I’m giving the nod to Uber on this one but doesn’t change my take that the “best” platform is: “the FIRST platform delivering my next passenger trip request.”



#3 – Back-To-Back Lyft or Uber Trip Requests

Article’s winner Uber; My winner neither Uber nor Lyft

“Uber also likes to give me back-to-back rides…”

It’s always interesting to me that rideshare driver resources with relatively slim credentials write about their anecdotal experiences as if they would be true for everyone.

I have over 11,000 lifetime Uber trips and more than 2,000 on Lyft.  In my experience it’s just as likely I’ll get back-to-back trip requests on either platform.

The article’s author mentioned the Lyft driver application automatically assigning a next trip without (like Uber) presenting it a trip request… I’m not a fan of this Lyft feature either.

During the “true” rideshare trips, UberPool and Lyft Shared, both driver applications automatically add passengers to the drivers “queue.”  It’s conceivable a driver could have passengers in and out of their vehicles for hours without every accepting a next trip.

So I’m not willing to give the nod on this point to Uber just because I don’t like Lyft’s auto-assignment feature… I accept 99% of all trip requests so my preference for being asked to accept is irrelevant… in fact it can be kind of nice, when I get multiple Lyft trips in a row I don’t have to look down at the Lyft driver application while I’m driving.


#4 – Rideshare Driver App Info Before Accepting Trip

Article’s winner Uber; My winner Lyft

From the article:

“… the [Uber] app may pop up and say, ‘Samantha, 4.96 rating, UberX, 22-minute trip northwest’ and I just have to tap it to accept.”

Uber only gives general information about the direction and distance of a trip request to members of the Uber Pro Program (Uber Pro levels: Partner, Gold, Platinum, and Diamond) which requires that drivers accept most trip requests; and not cancel most trips after they accept them.

The Uber Pro Pointts Program is fairly complicated. Uber drivers earn points calculated on a three-month basis and the points unlock Uber Pro levels.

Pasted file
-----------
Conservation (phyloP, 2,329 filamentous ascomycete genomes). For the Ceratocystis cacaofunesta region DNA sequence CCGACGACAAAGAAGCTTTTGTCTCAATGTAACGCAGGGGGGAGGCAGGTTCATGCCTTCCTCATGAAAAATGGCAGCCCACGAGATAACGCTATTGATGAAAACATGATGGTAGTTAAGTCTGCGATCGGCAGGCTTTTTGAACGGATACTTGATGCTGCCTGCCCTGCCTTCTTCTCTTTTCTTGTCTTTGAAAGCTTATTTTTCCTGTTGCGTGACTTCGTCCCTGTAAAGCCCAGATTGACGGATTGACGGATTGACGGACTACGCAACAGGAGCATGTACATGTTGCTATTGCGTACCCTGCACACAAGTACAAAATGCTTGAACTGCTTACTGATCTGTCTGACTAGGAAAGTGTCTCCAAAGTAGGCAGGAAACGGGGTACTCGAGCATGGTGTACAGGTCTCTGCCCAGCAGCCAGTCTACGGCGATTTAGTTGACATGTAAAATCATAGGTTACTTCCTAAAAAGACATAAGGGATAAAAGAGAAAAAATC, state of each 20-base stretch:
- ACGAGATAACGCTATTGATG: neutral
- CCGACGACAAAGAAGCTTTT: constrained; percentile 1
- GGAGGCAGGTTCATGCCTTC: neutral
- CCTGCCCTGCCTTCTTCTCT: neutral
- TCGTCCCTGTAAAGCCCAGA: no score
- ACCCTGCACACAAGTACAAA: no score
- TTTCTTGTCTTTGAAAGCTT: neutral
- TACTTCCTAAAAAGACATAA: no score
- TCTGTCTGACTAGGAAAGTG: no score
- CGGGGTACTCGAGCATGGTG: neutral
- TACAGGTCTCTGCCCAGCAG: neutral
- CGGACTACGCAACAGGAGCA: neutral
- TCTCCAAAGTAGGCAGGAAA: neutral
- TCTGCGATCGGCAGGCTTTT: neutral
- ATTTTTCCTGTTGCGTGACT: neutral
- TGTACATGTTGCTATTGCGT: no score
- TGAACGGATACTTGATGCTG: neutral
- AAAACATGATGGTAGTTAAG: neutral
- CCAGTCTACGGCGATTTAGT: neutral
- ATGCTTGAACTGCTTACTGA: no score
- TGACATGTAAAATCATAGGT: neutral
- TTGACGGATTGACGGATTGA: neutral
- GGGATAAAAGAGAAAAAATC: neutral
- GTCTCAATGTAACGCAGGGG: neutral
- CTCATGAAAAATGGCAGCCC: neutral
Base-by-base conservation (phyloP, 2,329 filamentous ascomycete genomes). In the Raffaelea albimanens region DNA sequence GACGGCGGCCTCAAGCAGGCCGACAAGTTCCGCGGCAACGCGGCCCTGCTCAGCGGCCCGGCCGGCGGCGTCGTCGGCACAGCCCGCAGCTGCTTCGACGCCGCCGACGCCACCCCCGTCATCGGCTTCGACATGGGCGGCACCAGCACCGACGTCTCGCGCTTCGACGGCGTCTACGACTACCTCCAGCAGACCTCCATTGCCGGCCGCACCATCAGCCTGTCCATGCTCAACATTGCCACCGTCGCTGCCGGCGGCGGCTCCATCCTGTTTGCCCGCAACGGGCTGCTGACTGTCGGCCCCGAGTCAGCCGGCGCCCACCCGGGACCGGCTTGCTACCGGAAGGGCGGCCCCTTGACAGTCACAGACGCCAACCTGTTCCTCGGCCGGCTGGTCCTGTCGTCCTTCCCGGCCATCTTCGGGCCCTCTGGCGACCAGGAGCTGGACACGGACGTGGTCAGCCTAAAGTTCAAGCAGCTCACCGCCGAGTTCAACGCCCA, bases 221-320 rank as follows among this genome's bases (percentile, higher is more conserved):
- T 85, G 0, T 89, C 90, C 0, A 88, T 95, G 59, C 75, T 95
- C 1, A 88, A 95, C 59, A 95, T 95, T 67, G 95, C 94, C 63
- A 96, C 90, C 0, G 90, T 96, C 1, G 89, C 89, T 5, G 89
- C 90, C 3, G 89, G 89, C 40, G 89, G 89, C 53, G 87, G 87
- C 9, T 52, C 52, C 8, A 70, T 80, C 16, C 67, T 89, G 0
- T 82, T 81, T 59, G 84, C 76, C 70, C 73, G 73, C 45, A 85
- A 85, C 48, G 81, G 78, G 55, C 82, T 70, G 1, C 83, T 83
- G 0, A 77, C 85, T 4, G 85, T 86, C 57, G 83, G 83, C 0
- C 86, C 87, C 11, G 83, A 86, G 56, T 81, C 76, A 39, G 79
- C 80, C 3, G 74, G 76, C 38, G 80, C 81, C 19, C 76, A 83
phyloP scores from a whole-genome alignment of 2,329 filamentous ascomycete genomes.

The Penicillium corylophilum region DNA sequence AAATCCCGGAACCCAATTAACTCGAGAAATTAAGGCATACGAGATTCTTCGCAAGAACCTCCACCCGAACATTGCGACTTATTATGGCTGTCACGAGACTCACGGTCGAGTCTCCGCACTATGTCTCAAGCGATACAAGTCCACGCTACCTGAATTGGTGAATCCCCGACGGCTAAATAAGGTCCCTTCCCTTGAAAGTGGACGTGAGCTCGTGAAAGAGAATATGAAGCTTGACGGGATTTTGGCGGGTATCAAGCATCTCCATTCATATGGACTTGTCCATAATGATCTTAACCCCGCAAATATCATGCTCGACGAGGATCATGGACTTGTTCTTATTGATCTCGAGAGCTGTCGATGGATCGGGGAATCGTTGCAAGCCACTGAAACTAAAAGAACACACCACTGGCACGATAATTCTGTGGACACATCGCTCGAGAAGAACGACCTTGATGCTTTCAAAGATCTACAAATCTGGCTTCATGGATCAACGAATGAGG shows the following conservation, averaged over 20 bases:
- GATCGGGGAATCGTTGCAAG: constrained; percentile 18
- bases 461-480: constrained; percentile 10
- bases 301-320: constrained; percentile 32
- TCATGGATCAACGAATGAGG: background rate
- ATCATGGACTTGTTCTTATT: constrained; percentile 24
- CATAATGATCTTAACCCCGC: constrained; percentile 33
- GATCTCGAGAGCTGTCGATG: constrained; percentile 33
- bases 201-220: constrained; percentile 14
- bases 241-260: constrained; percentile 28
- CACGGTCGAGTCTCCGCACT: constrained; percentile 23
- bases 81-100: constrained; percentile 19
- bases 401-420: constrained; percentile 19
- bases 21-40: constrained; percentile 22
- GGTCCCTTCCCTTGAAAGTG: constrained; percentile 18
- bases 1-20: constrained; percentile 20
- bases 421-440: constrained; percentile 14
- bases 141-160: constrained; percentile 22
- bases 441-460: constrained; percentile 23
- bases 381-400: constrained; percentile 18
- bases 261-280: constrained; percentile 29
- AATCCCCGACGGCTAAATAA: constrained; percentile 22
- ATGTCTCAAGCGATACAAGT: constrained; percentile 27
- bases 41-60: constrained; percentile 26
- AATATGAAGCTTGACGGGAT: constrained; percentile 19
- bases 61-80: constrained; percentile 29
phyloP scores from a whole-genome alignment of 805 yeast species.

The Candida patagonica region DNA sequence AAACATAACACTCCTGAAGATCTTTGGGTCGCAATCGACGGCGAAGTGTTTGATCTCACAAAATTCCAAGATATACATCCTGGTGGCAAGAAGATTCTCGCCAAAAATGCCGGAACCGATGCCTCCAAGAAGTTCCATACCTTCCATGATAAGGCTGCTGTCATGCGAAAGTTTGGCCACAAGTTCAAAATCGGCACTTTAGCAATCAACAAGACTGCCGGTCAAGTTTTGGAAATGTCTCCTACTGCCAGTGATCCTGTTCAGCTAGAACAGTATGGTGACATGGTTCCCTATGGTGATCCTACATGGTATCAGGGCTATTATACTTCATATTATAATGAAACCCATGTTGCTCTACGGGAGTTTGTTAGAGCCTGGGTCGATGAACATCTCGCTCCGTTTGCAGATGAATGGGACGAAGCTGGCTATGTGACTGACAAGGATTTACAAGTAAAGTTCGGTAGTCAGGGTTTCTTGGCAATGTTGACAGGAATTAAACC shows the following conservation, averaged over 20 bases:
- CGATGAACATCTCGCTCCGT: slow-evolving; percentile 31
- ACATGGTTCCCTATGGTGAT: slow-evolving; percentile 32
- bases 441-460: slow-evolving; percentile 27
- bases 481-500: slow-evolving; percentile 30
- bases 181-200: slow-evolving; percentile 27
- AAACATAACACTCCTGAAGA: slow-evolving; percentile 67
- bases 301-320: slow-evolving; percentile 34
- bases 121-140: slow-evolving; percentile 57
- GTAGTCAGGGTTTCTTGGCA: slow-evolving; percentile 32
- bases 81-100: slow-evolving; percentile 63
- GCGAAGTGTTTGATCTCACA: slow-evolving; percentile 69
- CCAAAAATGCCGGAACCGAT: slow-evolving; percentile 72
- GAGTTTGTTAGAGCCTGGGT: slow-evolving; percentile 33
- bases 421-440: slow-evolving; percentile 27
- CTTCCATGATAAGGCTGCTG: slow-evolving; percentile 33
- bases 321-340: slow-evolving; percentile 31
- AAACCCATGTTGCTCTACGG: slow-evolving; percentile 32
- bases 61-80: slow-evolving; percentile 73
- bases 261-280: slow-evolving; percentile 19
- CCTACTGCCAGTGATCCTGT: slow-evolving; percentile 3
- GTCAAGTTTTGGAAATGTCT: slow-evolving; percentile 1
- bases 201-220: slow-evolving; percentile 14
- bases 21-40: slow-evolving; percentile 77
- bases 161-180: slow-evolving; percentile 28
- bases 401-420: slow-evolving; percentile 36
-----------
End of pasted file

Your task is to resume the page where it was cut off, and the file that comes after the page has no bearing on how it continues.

Details on the Uber Pro program:

Trip Duration and Trip Direction

Who is Eligible: Driver Partners in the Gold, Platinum or Diamond tier who maintain a trip acceptance rate of 85% or higher (calculated on a rolling thirty (30) day basis). Driver Partners in the Partner Tier are not eligible for this Reward.

Lyft delivers the same direction/duration information in the trip request to any driver who has a trip request acceptance rate of 90% or higher… no additional requirements… no muss, no fuss.

So, on this point it’s easy to give the nod to Lyft.



#5 – Info an Uber Lyft Passenger Receives

Article’s winner Uber; My winner neither Uber nor Lyft

From the referenced article:

“The biggest gripe here is that Lyft doesn't tell the next passenger that you are currently on a ride and dropping someone off. The next passenger is often annoyed by the time you get to them because they didn't know you were still on a ride dropping off another person. They were watching your car's location on the app and you weren't driving towards them, so now they either think you were wasting their time, or that you can't follow a map correctly, neither of which is true.”

If this were true, I would give the nod to Uber as well; however, the article’s author does not offer any reason why he thinks this is true?

My guess is a passenger, maybe even a couple, said something about watching him on the Lyft application and not understanding why his car was doing [whatever.]

Both Uber and Lyft passenger applications communicate what is going on to passengers… the question is: “Did the passenger pay attention the communication?”

Unfortunately, drivers also have to ask themselves: “Is this passenger telling me the truth… or maybe just part of the truth… or even just telling a lie?”

Experienced drivers, drivers with thousands of lifetime trips ask themselves these questions. 

Less experienced drivers, drivers with hundreds of lifetime trips tend to think they understand something “is always [this way] because it happens to them once or twice

Publishing an article saying Lyft never tells a passenger the driver that accepted their trip request is completing another trip is simply irresponsible reporting unless you know for a fact that what you are writing is true AND can prove it.

It’s not even logical to think a company that’s been around for over 10 years and facilitated tens of millions (hundreds of millions?) of passenger trips would not have figured out the passenger application should at least try to tell passengers that their driver is completing another trip before they navigate to the pickup point?